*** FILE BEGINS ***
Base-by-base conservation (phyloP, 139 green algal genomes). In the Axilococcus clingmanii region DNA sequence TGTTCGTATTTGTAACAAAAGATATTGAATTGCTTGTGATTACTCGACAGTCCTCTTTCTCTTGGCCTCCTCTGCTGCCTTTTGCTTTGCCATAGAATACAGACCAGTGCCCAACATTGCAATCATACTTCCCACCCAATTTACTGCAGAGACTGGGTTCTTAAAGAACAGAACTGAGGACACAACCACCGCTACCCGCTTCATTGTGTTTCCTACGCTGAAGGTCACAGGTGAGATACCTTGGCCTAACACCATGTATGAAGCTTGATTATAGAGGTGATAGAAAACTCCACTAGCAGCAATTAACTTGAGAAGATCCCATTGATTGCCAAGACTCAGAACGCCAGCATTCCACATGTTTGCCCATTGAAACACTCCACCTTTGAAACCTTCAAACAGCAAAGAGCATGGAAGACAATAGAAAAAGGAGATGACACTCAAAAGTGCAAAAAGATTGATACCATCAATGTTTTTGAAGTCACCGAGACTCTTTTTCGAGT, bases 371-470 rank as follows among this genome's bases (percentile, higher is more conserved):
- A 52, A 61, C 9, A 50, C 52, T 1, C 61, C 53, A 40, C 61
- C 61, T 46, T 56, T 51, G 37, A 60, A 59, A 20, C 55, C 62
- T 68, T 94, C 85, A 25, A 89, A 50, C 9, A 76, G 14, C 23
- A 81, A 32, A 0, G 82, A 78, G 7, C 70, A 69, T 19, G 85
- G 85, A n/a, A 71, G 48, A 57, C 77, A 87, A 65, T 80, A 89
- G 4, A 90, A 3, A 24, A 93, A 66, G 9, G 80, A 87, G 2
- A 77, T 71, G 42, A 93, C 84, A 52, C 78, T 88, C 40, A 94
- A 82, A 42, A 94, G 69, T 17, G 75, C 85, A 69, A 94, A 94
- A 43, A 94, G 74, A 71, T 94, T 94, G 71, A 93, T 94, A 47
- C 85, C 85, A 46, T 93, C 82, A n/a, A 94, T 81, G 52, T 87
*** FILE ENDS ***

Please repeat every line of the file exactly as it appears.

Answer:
Base-by-base conservation (phyloP, 139 green algal genomes). In the Axilococcus clingmanii region DNA sequence TGTTCGTATTTGTAACAAAAGATATTGAATTGCTTGTGATTACTCGACAGTCCTCTTTCTCTTGGCCTCCTCTGCTGCCTTTTGCTTTGCCATAGAATACAGACCAGTGCCCAACATTGCAATCATACTTCCCACCCAATTTACTGCAGAGACTGGGTTCTTAAAGAACAGAACTGAGGACACAACCACCGCTACCCGCTTCATTGTGTTTCCTACGCTGAAGGTCACAGGTGAGATACCTTGGCCTAACACCATGTATGAAGCTTGATTATAGAGGTGATAGAAAACTCCACTAGCAGCAATTAACTTGAGAAGATCCCATTGATTGCCAAGACTCAGAACGCCAGCATTCCACATGTTTGCCCATTGAAACACTCCACCTTTGAAACCTTCAAACAGCAAAGAGCATGGAAGACAATAGAAAAAGGAGATGACACTCAAAAGTGCAAAAAGATTGATACCATCAATGTTTTTGAAGTCACCGAGACTCTTTTTCGAGT, bases 371-470 rank as follows among this genome's bases (percentile, higher is more conserved):
- A 52, A 61, C 9, A 50, C 52, T 1, C 61, C 53, A 40, C 61
- C 61, T 46, T 56, T 51, G 37, A 60, A 59, A 20, C 55, C 62
- T 68, T 94, C 85, A 25, A 89, A 50, C 9, A 76, G 14, C 23
- A 81, A 32, A 0, G 82, A 78, G 7, C 70, A 69, T 19, G 85
- G 85, A n/a, A 71, G 48, A 57, C 77, A 87, A 65, T 80, A 89
- G 4, A 90, A 3, A 24, A 93, A 66, G 9, G 80, A 87, G 2
- A 77, T 71, G 42, A 93, C 84, A 52, C 78, T 88, C 40, A 94
- A 82, A 42, A 94, G 69, T 17, G 75, C 85, A 69, A 94, A 94
- A 43, A 94, G 74, A 71, T 94, T 94, G 71, A 93, T 94, A 47
- C 85, C 85, A 46, T 93, C 82, A n/a, A 94, T 81, G 52, T 87